90% in attic - drain line freezing

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Old 01-17-12, 06:16 PM
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90% in attic - drain line freezing

High efficiency furnace, on it's side in the attic. Drains outside. Gets frozen in the winter backs up into the furnace, furnace stops working.
I have tried a few things, and heard all the advice in the world. What it comes down to is it is not the best set-up for this furnace; I know that now, but I did not install it, the previous homeowners did. So now I am stuck with the headache and trying to find a solution.
After this weekend's deep freeze I have disconnected the drain and have the condensation going into a pan that I empty twice day. Not a long term solution, I know. Most advice leads to drilling a hole though the ceiling and let it drain somewhere in the house. Unfortunately I have no kitchen or bathroom or laundry nearby. I'm ready to just drill into the bedroom below and stick a bucket down there.
Any other ideas?
 

Last edited by hvactechfw; 01-17-12 at 07:02 PM.
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Old 01-17-12, 07:01 PM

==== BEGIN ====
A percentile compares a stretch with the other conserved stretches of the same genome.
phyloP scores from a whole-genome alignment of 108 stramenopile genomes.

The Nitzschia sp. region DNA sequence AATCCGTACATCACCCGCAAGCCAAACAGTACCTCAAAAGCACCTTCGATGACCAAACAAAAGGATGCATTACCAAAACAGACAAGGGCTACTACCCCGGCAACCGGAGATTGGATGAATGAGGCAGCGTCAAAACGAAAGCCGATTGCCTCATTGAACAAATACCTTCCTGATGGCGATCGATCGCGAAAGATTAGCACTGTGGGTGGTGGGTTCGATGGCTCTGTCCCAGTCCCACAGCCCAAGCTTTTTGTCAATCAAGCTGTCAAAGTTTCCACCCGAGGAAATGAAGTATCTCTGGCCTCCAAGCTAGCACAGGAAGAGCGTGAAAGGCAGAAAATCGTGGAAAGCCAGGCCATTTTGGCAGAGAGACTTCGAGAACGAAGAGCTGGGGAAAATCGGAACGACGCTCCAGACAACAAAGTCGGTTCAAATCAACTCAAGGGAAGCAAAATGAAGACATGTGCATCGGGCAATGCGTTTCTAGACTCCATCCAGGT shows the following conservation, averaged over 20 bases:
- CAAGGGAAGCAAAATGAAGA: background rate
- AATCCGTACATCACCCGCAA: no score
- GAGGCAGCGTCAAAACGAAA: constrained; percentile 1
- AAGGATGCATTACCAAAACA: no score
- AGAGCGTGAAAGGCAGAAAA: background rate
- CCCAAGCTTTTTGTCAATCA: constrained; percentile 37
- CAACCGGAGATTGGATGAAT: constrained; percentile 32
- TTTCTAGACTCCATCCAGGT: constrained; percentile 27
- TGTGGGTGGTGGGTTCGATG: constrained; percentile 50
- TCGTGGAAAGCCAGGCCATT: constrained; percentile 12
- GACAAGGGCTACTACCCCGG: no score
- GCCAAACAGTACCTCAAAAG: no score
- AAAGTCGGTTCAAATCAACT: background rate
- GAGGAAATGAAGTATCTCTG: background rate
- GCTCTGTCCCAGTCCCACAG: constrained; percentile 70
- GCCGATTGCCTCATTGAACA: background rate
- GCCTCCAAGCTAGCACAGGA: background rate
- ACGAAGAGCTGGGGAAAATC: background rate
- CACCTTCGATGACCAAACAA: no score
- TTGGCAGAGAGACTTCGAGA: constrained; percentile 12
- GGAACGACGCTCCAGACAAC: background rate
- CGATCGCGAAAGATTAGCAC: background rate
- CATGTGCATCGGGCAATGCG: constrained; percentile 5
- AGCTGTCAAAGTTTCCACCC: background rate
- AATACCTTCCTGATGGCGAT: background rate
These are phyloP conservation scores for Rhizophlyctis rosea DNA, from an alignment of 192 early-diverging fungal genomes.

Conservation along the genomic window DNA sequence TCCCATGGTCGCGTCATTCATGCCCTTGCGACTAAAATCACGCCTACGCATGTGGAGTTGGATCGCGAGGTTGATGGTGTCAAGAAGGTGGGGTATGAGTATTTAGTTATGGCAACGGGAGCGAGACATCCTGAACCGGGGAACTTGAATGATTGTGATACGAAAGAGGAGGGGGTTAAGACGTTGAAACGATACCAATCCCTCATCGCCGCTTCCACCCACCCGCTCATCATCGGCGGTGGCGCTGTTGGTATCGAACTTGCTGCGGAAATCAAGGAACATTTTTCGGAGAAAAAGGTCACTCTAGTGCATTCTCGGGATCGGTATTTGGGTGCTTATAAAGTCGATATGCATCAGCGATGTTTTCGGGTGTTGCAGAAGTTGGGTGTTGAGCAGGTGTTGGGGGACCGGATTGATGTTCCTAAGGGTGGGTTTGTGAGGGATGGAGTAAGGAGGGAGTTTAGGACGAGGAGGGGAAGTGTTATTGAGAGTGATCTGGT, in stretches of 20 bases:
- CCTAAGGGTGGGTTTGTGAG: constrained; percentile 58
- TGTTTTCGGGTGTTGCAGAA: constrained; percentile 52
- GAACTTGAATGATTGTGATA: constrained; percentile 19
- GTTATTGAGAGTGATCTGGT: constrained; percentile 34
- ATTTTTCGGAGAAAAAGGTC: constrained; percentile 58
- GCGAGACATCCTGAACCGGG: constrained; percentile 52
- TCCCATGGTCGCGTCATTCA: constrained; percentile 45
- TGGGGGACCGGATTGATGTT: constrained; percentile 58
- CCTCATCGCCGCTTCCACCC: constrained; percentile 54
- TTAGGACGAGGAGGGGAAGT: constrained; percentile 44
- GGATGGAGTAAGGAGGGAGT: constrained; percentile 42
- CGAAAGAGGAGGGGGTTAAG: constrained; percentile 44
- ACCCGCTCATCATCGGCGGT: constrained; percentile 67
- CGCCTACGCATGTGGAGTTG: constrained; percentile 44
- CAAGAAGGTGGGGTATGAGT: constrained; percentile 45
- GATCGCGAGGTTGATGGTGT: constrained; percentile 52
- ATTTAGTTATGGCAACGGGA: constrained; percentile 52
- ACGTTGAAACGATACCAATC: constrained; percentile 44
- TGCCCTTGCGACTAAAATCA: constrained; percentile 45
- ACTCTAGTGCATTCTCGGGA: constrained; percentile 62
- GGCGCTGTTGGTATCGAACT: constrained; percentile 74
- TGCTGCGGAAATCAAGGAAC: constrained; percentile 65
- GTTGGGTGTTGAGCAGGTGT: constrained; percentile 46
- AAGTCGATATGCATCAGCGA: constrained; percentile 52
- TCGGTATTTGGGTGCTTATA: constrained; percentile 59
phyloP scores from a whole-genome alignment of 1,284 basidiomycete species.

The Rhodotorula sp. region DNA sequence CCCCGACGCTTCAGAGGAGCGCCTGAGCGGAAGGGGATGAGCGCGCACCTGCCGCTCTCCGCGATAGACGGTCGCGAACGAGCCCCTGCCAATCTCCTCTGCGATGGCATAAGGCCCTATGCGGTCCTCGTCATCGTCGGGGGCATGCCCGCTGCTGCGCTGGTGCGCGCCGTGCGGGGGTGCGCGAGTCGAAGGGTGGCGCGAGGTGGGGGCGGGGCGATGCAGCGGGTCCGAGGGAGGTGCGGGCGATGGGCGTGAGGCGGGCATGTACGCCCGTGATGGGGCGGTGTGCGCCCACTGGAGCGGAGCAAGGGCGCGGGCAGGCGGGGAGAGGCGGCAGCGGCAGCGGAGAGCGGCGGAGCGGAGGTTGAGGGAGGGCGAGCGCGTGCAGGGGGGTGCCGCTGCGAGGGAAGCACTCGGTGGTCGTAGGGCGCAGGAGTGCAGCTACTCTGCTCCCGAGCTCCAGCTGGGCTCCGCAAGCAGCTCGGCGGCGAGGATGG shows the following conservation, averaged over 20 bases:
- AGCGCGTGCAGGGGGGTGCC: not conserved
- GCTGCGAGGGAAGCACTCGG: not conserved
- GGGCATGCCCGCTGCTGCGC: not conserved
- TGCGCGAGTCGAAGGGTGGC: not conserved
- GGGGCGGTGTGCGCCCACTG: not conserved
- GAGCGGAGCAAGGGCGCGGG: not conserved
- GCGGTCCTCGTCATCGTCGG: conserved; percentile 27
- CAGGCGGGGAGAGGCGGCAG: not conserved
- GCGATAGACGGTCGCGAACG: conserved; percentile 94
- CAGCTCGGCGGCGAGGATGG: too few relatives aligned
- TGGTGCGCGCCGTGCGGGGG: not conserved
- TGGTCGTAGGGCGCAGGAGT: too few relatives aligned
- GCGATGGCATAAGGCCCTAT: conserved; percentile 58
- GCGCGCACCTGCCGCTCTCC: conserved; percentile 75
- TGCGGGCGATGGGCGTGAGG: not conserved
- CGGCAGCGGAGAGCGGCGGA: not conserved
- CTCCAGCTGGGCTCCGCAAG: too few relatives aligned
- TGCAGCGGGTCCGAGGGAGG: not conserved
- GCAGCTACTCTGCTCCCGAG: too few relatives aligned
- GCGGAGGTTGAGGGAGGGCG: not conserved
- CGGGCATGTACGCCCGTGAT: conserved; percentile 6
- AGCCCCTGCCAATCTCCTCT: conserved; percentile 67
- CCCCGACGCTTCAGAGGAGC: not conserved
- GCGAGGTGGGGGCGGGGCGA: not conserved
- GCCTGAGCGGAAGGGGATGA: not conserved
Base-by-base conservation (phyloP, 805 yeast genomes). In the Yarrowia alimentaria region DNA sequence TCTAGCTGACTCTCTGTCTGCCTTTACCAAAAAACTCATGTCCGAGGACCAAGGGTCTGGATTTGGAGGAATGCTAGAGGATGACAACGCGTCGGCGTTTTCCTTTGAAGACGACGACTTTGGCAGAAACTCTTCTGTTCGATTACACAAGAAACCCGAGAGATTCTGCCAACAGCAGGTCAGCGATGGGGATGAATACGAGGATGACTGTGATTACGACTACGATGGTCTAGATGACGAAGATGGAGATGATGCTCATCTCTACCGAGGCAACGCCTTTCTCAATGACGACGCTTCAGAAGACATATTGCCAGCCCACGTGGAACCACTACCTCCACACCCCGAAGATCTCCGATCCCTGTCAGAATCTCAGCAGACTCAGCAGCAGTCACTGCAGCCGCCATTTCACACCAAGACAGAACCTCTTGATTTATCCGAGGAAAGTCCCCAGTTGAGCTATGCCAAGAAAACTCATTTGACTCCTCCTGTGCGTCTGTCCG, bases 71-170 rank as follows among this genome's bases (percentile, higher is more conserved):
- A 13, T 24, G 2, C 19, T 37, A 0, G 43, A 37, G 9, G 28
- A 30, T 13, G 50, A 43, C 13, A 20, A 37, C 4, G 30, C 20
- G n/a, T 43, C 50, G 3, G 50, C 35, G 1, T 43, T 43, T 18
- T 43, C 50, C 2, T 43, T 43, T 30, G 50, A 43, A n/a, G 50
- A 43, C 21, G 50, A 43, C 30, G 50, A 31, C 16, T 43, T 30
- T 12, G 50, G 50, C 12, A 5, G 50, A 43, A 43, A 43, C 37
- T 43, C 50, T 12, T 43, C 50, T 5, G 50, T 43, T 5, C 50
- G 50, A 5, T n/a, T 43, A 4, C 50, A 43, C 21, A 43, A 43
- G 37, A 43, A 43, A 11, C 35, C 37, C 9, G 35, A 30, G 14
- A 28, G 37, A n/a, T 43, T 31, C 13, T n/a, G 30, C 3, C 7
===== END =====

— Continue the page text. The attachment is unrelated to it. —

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Tap into a soil pipe in the attic and run drain to there (if the drain is connected to your a/c drain then you must either seperate the drains or put a trap on the a/c drain and fill with RV antifreeze). Otherwise your only solution is heat tape on the drain line.

One other solution would be to replace the furnace with an 80% efficent furnace (while they are still available).
 
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Old 01-18-12, 12:54 AM
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The trap in the furnace itself can freeze up.

The only solution is to use heat tape. (around the drain line and trap)

Some manufacturers have instructions on the use of heat tape - google the model number.
 
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Old 01-20-12, 11:03 PM
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Depending on the area, a condensate pump may be another option to consider.

I hope that 80% furnaces will be available for at least another 20 years. Almost every furnace is located in the attic in my area.
Basements are not common around here.

Carrier used to have a chart showing that 80% furnaces were recommended for this zone on their site. I don't see it anymore. It's January and 72 degrees outside tonight.

90% furnaces are becoming more common here as houses get tighter and combustion air is less available.

My gas bill increases 30 dollars a month in winter.
I wouldn't want the headache of a 90% furnace in exchange for 16% of $30 for 2 or 3 months a year.
 
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Old 01-21-12, 06:07 AM
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Thank you for the info. Can heat tape go on a plastic pipe? My neighbor suggested replacing it with a copper pipe then add the heat tape.
 
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Old 01-21-12, 06:35 AM